Delhi Chief Minister Arvind Kejriwal and his deputy Manish Sisodia seek blessings of social activist Anna Hazare at a meeting at Maharashtra Sadan in New Delhi on Monday. (Press Trust of India)
Arvind Kejriwal will join Anna Hazare today in a protest against the central government's proposed changes in rules for land acquisition.
The Delhi Chief Minister had called on the Gandhian activist at the Maharashtra Sadan on Monday evening and touched his feet. After an hour-long meeting, Mr Kejriwal's closest aide and Delhi minister Manish Sisodia told reporters, "Arvind and I will sit on dharna with Anna after the (Delhi assembly) session at 3 pm."
The reunion of the two most famous faces of the Lokpal movement is expected to draw hundreds of protesters to Jantar Mantar in the heart of Delhi for the sit-in. Many people gathered at the venue on Monday evening as news spread that Mr Kejriwal could visit Jantar Mantar to meet Mr Hazare.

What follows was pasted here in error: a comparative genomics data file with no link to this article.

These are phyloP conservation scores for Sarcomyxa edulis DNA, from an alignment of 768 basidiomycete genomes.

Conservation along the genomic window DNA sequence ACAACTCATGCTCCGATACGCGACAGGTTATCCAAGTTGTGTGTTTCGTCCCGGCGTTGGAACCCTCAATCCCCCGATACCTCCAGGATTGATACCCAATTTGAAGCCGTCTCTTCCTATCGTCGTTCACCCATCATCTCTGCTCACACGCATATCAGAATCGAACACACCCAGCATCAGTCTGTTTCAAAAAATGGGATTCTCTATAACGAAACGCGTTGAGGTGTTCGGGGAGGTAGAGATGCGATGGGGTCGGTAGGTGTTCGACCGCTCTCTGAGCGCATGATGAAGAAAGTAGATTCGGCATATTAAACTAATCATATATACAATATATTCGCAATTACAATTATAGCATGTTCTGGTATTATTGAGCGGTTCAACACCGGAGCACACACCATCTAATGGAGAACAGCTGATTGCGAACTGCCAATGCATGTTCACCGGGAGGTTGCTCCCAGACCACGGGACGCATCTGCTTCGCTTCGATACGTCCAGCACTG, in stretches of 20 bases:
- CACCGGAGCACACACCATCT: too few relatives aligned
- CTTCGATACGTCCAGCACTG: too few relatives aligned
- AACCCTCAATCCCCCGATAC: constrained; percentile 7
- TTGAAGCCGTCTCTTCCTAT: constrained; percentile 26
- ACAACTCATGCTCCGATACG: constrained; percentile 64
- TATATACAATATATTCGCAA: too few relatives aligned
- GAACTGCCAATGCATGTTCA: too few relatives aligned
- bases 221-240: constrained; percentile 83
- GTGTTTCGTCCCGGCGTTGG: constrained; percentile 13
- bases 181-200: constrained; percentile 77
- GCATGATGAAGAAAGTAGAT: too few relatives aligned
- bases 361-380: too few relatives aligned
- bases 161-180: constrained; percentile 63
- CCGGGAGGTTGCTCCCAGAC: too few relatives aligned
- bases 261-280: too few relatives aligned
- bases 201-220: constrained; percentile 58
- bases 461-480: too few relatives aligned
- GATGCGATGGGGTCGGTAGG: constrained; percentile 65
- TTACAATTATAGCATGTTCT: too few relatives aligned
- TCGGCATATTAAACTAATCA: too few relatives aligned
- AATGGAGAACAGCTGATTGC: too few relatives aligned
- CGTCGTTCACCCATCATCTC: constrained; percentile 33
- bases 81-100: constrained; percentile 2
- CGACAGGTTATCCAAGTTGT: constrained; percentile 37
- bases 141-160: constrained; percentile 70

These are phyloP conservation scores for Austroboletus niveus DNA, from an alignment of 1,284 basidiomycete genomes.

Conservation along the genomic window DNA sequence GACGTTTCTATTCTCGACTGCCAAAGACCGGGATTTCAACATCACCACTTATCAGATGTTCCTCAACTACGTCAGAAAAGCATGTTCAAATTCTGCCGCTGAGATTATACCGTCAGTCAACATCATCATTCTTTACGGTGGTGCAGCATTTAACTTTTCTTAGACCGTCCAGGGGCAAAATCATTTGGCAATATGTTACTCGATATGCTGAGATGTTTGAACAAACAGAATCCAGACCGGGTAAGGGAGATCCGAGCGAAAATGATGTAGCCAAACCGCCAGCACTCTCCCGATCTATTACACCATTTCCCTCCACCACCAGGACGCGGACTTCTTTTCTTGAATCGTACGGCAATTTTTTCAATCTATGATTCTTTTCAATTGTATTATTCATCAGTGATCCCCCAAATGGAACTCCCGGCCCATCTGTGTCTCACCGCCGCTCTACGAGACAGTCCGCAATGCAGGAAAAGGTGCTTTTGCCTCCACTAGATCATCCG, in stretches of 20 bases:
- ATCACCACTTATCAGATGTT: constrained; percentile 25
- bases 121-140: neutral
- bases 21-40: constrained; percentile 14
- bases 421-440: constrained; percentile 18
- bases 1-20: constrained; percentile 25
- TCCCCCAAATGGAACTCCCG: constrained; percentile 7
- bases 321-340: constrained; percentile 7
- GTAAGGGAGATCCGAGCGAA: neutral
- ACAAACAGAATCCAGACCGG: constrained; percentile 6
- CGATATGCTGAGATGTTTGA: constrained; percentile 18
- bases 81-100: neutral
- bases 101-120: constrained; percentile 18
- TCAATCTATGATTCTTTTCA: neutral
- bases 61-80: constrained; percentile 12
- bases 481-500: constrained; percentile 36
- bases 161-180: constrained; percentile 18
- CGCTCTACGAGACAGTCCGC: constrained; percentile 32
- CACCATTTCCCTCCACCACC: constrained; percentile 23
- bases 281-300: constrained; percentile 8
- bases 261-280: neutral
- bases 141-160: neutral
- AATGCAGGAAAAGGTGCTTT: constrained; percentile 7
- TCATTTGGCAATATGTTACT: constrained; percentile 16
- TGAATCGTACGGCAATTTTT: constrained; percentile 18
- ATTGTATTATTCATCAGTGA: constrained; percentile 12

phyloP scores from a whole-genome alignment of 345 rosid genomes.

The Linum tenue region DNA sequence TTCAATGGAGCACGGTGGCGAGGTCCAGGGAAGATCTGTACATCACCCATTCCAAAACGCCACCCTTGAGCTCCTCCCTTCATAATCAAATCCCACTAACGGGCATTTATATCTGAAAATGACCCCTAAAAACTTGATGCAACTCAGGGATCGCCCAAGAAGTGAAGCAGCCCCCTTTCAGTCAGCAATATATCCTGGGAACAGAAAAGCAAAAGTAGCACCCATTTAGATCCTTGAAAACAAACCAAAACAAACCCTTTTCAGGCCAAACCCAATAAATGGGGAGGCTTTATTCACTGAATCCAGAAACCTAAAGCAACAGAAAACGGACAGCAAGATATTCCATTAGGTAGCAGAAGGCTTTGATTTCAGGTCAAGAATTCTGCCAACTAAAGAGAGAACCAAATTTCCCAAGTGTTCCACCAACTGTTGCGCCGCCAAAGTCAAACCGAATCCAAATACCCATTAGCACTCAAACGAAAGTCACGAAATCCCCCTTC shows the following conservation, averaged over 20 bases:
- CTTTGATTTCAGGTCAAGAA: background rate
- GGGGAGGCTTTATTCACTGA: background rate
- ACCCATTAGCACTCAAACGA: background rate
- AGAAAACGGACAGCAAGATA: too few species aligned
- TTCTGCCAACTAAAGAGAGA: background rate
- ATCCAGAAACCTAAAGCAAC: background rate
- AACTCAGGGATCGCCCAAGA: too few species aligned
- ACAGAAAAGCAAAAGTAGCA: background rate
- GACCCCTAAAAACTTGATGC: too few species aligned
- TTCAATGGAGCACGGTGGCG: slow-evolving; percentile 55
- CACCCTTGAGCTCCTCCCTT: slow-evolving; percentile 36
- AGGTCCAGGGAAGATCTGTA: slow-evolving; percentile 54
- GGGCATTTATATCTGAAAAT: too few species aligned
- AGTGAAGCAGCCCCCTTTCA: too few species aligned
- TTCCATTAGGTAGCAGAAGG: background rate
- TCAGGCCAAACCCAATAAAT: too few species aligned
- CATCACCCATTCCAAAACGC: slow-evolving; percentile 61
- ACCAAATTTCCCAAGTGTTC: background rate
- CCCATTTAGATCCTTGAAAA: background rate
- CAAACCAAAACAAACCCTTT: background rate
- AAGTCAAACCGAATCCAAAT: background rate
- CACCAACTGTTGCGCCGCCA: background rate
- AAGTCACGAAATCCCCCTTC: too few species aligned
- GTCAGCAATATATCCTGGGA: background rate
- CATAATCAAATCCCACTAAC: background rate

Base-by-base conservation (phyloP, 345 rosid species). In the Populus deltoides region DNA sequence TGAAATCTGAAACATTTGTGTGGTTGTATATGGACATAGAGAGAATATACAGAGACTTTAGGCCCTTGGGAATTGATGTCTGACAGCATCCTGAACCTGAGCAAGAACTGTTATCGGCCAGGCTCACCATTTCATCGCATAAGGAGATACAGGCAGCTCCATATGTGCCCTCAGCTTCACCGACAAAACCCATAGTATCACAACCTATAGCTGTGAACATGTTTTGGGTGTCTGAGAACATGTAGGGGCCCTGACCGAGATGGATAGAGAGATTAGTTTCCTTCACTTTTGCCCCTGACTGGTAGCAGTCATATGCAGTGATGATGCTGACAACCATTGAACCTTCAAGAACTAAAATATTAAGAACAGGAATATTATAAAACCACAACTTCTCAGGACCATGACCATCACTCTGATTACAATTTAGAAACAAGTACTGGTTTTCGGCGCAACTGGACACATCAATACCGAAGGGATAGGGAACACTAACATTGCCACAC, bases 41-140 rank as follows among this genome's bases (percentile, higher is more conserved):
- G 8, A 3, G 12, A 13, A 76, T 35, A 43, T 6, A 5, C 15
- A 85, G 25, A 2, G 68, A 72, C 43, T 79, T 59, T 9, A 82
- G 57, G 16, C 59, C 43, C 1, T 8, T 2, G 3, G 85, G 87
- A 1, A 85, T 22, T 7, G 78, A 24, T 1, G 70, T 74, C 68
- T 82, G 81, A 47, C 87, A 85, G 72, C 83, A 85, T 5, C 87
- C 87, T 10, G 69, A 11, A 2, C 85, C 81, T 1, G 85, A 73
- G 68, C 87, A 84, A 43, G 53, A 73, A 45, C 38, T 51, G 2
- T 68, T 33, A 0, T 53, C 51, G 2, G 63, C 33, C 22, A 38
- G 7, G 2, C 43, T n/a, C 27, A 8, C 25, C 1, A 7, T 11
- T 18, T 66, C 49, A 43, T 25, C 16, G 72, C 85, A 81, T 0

Anna Hazare had earlier told NDTV that he would "welcome" Mr Kejriwal to join him, allowing his campaign to take a political turn for the first time.
"Arvind Kejriwal is a Chief Minister, he cannot be treated like any ordinary citizen. If all agree, I will welcome Arvind Kejriwal on stage as Delhi chief minister," the 77-year-old said on Sunday.
Mr Kejriwal took charge as Delhi's Chief Minister on February 14 after his party won a landslide victory in the Delhi election.
In the past few days, Anna Hazare has praised Mr Kejriwal more than once and sharply attacked Prime Minister Narendra Modi and his government.
"This government is trying to snatch land from poor farmers. They are like the British colonial rulers," he said today.
Anna Hazare and Arvind Kejriwal last campaigned together in 2011 for the anti-corruption Lokpal law. The two parted ways in 2012, when Mr Kejriwal formed his political party, a move that did not win his mentor's approval. Recently, when asked to comment on the poll rivalry between Mr Kejriwal and another former anti-corruption campaigner Kiran Bedi, Anna Hazare said he did not want to be dragged into "dirty politics."